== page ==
So how does your business perform well with such a wealth of content on Facebook? Our number one tip on making your content valuable is to post quality content. Post content that your audience will find valuable – something that will make them think, provide information, provide entertainment, etc. Another helpful tip is to add business objectives to your Facebook page, such as increasing brand awareness or driving traffic to your website. In addition, you can see when most of your audience members are online and post during those prime times. In addition to the time you post, another important factor is how often you post. There is no magic number of posts that is optimal for Facebook, but rather this number depends on your brand and your users. You will need to determine the correct posting frequency for your specific campaign. Post too often and you may annoy fans; post too scarcely and your fans may forget about it. It is important to find that perfect number of postings that is right for your specific page and audience.

We hope these tips will help you get the most out of your organic reach on Facebook. If you need additional assistance figuring out how to better optimize you Facebook posts, contact us today!

How To Decipher Your Google Analytics Reports

When you first see a Google Analytics report, you may be a little overwhelmed. What do all of these charts, numbers, and graphs mean? Google Analytics requires a bit more in-depth analysis than using Facebook or Twitter ads, for example.

Google analytics tracks and reports website traffic. It seems easy enough, but with so many customizable options and various reports it can be confusing. In this blog post, we will break down Google Analytics into an easy to follow how-to guide. We will start by defining digital analytics. Digital analytics is the analysis of qualitative and quantitative data from your business and competition to drive continual improvement of the online experience for visitors to your website.

The analytics can measure macro conversions and micro conversions. Macro conversions are very important to your business and drive the revenue. For example, if your business goal is to sell a product, a macro conversion would be if someone purchased the product from your website. Micro conversions are also important, but not the driving forces of your business. These help customers move towards macro conversions. If a customer signed up to receive email coupons for your product, this would be considered a micro conversion.

A few other important terms Google Analytics uses are segmentation and context. Segmentation allows you to isolate and analyze subsets of your data. Some subsets Google Analytics offer include traffic sources, date and time, device, marketing channel, geography, and customer characteristics. This helps you isolate certain factors to see who is coming to your website and how they are getting there. Another term is context, which simply means what standard of comparison are you using. You can compare your Google Analytics reports externally to the industry standard or compare them internally to your site’s history.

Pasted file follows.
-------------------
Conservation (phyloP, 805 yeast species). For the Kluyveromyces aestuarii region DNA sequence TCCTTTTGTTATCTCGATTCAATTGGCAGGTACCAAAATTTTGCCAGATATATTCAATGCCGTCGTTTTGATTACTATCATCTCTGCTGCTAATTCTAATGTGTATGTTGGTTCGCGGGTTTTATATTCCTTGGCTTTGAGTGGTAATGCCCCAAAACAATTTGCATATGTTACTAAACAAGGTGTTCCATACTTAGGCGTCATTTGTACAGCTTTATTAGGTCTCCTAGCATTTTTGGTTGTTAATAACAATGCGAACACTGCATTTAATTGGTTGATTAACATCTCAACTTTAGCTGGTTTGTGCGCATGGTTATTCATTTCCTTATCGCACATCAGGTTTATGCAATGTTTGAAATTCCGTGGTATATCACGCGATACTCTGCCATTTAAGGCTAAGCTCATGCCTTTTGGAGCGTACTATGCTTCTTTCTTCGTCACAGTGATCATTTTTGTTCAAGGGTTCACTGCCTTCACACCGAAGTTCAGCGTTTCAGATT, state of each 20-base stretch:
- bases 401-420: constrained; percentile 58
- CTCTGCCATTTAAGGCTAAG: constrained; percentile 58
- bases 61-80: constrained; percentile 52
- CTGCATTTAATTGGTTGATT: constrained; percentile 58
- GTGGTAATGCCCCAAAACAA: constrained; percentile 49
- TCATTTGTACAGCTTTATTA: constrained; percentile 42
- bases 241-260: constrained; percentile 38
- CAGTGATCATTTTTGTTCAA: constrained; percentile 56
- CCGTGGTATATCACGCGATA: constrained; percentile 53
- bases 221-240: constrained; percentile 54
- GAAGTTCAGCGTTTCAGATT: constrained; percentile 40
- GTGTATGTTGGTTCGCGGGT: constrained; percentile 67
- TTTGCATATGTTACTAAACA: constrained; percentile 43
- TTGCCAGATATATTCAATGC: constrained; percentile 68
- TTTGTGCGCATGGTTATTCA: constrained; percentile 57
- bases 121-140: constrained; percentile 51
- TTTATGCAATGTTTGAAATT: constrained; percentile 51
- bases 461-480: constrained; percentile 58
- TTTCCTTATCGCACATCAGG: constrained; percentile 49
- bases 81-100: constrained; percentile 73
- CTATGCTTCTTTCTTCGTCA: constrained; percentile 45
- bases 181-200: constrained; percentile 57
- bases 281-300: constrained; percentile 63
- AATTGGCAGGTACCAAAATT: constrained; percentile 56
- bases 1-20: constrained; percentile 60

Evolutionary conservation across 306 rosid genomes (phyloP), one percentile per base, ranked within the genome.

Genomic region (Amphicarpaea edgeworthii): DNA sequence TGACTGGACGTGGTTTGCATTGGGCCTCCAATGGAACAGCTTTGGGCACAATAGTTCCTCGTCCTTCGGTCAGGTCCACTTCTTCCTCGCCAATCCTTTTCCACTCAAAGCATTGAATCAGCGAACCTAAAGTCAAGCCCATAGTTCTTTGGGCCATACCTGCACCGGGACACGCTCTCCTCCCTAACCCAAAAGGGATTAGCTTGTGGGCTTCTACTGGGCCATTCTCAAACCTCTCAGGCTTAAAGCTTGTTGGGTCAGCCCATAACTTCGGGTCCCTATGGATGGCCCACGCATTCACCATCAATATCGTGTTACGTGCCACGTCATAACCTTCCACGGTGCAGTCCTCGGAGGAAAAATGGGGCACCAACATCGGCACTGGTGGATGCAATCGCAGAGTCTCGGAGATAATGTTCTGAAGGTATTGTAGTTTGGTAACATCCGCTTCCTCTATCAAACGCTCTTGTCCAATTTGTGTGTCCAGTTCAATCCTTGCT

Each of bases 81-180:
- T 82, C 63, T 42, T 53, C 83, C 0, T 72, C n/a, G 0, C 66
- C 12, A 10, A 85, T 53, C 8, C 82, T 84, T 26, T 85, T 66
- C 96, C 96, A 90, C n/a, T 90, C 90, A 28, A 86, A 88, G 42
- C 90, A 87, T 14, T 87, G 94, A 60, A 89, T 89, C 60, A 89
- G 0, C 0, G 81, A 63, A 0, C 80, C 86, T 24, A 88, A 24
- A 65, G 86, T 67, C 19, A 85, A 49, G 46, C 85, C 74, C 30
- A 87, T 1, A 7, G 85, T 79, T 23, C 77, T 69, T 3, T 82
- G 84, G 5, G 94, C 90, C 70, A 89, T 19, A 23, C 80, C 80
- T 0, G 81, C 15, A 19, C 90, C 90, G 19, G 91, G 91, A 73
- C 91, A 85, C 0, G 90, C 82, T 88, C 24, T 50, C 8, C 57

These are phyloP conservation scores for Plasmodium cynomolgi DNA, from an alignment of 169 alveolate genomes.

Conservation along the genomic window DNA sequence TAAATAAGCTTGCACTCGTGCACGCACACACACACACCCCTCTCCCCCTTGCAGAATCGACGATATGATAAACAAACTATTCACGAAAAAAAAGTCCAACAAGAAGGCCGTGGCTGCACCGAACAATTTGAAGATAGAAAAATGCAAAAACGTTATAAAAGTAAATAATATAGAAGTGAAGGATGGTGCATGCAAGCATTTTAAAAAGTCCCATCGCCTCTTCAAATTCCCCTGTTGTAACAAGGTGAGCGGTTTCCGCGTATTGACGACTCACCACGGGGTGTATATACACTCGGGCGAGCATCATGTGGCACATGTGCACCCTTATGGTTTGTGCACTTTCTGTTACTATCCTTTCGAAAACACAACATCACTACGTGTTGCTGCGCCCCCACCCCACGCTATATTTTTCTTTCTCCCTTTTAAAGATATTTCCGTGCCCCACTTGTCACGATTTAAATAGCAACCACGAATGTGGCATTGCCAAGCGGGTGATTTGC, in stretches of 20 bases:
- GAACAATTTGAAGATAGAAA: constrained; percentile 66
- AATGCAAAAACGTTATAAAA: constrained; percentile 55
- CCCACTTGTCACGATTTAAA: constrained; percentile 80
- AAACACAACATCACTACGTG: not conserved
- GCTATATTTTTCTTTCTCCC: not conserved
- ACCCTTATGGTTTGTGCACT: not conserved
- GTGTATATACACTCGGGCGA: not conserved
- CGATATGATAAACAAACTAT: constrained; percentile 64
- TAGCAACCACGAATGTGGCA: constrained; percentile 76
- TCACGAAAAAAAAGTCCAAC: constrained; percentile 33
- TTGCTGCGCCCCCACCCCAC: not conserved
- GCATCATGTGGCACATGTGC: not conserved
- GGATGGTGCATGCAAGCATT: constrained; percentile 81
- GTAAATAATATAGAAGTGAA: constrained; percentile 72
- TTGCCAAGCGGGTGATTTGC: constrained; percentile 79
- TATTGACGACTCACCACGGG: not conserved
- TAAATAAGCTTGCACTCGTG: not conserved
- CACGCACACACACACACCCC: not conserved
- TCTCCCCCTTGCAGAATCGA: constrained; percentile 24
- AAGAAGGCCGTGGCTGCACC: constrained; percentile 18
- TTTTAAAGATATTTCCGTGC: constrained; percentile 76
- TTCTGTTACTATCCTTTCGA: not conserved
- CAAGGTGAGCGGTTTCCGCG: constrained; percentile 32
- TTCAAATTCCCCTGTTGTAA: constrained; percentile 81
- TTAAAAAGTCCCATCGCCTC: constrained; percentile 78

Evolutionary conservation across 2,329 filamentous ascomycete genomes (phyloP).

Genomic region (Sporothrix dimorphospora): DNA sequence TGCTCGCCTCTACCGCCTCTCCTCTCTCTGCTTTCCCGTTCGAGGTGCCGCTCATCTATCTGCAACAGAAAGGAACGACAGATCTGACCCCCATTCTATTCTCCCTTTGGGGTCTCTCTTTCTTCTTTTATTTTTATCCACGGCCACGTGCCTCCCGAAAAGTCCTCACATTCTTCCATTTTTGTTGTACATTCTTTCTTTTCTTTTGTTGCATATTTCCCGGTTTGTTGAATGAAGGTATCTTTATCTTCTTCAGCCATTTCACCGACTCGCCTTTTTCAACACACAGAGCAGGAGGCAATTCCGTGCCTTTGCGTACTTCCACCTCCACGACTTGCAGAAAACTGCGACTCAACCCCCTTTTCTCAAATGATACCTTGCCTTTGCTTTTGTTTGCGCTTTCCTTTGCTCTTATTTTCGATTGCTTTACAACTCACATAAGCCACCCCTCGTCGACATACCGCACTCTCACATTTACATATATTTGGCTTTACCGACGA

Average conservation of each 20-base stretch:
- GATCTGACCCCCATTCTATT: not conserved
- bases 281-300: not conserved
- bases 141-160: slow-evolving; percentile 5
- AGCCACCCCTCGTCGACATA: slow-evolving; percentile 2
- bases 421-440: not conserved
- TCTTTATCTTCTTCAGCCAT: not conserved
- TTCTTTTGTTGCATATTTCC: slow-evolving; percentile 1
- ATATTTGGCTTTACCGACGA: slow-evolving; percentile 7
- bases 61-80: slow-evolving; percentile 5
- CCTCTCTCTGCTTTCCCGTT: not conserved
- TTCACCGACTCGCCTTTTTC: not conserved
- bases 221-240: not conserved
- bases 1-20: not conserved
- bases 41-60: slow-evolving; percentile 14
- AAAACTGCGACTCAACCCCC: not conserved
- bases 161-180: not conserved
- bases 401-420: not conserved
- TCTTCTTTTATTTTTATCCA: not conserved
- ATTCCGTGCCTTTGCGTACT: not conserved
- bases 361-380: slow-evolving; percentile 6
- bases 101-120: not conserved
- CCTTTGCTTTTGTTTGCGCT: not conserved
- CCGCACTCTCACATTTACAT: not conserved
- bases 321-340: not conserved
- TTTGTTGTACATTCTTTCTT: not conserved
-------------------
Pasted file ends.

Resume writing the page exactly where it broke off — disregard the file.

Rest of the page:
Google Analytics recommends five steps of measurement planning.

1. Document your business objectives

2. Identify strategies and tactics

3. KPI’s (key performance indicators)

4. Choose segments

5. Choose targets

Google Analytics allows you to set certain goals for your website, including destination, duration, pages per visit, and event. We will go over what each of these means in more detail.

  • Destination: This means you want your visitors to reach a certain page. If your goal is to sell a product, that page would be an order confirmation page. If your goal is to get visitors to sign up for an e-newsletter, that page would be the “Thank You” page they are taken to after entering their email address.
  • Duration: This allows you to set a time goal that you want visitors to remain on your page. If you have an informative website where you want visitors to read your page in detail, this may be the appropriate goal for you.
  • Pages Per Visit: This means you can set a goal of how many pages you want each visitor to view while on your website.
  • Event: This means visitors did something on your website. For example, an event goal would be getting visitors to play a video or click on a link.

There are three main types of reports offered on Google Analytics – audience reports, acquisition reports, and behavior reports.

  • Audience Report: reveals characteristics about users
    • Helps you better understand user behavior
    • Gives you access to geographic data
    • Allows you to view mobile data to your site
  • Acquisition Report: compares the marketing channels
    • Lets you understand the different traffic sources to your site
    • Helps you find and analyze your marketing campaigns
  • Behavior Report: reveals how users interact with your website
    • Helps identify popular content on your site
    • Analyzes how visitors move through your site
    • Analyzes site search data

In conclusion, using analytics will allow you to understand and connect with your current clients. This will help you to identify the best marketing strategies to reach new customers and retain existing ones. By knowing where your audience comes from and what they like, you can create content personalized for your target audience. The continual use of analytics provides constant improvement of the online experience and acquisition of new clients.